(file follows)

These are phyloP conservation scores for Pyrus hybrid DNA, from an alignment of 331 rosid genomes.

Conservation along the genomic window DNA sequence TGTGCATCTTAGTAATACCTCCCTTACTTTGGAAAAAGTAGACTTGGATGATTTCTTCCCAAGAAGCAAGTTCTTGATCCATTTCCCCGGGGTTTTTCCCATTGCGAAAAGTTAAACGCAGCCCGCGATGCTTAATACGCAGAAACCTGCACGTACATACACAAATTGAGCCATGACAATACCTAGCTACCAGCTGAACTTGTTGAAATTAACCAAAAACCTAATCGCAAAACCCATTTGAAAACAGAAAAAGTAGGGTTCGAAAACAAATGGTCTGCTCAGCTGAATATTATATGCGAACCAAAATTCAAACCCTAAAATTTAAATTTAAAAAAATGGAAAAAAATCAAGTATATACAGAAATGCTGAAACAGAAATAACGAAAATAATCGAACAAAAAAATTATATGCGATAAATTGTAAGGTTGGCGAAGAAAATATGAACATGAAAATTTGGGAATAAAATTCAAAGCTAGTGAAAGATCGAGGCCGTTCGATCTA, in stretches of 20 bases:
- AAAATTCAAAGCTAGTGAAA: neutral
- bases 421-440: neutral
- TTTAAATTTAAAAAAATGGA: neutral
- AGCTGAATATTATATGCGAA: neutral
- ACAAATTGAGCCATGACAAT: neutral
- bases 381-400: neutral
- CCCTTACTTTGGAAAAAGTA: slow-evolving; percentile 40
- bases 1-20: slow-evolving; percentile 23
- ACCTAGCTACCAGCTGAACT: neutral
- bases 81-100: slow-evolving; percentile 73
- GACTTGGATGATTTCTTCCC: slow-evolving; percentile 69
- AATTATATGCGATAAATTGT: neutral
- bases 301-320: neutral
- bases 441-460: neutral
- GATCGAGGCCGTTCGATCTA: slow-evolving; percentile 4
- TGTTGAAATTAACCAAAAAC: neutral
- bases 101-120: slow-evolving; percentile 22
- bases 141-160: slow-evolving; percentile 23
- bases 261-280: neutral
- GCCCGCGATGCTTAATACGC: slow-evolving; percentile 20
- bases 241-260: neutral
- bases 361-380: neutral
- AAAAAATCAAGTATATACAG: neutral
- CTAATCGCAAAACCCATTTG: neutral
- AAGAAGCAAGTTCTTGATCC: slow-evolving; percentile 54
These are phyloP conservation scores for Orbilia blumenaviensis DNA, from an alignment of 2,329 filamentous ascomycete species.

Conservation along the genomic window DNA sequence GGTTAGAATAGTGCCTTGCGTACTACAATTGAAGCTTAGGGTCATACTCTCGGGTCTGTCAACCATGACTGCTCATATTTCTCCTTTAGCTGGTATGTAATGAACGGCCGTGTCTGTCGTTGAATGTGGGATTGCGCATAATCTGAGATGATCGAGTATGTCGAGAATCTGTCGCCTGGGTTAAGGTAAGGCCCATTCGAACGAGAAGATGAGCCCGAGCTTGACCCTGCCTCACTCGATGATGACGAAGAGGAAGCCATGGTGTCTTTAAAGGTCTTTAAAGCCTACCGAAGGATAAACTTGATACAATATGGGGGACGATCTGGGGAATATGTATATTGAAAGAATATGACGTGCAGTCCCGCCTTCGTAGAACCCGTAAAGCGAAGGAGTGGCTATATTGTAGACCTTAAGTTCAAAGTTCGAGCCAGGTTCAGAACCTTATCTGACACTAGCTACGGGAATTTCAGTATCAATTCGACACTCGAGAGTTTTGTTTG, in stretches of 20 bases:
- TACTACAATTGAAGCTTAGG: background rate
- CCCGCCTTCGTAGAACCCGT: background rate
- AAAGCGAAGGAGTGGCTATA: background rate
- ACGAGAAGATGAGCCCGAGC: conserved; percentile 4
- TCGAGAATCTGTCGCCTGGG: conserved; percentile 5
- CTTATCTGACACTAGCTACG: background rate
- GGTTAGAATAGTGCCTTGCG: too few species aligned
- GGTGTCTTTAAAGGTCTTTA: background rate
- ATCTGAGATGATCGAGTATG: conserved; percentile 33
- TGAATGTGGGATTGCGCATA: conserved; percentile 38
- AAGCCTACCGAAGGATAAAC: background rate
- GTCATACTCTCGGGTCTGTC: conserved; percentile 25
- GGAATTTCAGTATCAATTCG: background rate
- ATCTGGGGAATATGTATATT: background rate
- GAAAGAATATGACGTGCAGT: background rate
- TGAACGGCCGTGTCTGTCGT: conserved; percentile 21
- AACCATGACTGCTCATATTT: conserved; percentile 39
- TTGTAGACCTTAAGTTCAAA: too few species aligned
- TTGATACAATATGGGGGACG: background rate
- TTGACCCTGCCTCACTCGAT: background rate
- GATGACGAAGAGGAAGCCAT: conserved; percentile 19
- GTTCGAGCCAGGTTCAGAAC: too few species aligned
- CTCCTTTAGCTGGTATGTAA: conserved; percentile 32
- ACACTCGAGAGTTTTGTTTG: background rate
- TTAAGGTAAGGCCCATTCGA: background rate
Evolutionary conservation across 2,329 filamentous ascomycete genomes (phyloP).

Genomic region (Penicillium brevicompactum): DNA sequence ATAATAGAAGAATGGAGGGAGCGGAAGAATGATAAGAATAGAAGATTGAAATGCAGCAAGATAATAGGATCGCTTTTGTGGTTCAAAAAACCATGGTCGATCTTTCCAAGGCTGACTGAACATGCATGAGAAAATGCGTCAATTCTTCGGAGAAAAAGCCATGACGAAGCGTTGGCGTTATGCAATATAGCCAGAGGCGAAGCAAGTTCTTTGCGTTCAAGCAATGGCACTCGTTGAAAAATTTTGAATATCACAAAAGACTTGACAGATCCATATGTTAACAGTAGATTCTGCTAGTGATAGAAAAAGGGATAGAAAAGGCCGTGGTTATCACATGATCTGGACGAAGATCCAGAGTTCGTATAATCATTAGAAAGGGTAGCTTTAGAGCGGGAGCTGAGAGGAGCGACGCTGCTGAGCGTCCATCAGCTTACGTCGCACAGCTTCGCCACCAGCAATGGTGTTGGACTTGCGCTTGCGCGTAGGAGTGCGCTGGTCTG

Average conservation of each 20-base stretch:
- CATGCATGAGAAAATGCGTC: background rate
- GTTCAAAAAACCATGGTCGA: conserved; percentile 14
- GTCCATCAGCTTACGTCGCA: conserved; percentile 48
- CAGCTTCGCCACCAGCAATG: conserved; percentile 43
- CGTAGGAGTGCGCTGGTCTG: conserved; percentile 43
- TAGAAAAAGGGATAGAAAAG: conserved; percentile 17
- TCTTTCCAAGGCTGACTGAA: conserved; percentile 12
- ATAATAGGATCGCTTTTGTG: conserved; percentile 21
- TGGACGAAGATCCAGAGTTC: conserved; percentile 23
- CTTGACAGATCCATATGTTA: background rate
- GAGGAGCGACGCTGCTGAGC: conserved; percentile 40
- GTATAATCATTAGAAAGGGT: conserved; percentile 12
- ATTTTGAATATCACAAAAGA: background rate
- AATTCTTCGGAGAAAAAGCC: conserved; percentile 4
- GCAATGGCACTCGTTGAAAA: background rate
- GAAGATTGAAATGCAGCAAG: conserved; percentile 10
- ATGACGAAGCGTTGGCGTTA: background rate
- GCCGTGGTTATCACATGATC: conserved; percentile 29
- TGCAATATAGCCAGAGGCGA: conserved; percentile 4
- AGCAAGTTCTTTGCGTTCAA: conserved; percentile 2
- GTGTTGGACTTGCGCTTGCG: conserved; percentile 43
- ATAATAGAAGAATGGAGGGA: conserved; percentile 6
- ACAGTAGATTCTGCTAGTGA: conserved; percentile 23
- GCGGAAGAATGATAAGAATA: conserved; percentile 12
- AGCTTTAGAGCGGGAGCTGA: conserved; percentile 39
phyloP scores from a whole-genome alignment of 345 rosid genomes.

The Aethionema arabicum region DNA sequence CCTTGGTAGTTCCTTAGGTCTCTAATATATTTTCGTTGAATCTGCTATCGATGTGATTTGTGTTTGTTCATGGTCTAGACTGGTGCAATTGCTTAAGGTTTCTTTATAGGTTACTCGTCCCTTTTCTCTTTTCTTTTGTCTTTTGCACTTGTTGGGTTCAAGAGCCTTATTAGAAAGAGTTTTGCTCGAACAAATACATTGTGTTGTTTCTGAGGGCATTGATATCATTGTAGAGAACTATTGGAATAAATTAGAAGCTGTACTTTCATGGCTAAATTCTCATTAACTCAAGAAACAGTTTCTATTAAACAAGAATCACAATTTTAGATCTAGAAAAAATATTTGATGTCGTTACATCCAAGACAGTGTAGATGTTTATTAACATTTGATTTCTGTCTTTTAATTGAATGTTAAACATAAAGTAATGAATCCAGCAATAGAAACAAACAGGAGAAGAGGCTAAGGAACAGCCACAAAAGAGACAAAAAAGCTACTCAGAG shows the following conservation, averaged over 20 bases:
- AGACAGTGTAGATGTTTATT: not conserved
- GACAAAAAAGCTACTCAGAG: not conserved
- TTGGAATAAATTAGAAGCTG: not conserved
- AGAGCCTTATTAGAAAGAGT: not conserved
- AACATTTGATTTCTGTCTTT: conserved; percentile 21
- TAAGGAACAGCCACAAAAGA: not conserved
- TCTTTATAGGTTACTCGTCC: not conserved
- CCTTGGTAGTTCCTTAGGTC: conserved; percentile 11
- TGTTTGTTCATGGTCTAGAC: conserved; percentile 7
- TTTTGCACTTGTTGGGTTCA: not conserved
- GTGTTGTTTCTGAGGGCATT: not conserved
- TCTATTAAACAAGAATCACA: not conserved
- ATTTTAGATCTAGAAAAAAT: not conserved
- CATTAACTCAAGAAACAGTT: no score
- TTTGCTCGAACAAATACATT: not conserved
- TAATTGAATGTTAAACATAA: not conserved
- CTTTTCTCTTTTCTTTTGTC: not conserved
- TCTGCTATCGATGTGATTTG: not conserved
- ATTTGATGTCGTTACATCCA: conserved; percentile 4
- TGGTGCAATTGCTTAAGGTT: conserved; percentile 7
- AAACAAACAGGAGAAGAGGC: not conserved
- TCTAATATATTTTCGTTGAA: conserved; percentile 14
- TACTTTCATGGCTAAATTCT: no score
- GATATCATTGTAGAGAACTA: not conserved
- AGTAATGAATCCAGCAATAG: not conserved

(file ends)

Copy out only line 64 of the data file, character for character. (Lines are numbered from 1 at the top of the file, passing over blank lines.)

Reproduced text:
- TCTTTCCAAGGCTGACTGAA: conserved; percentile 12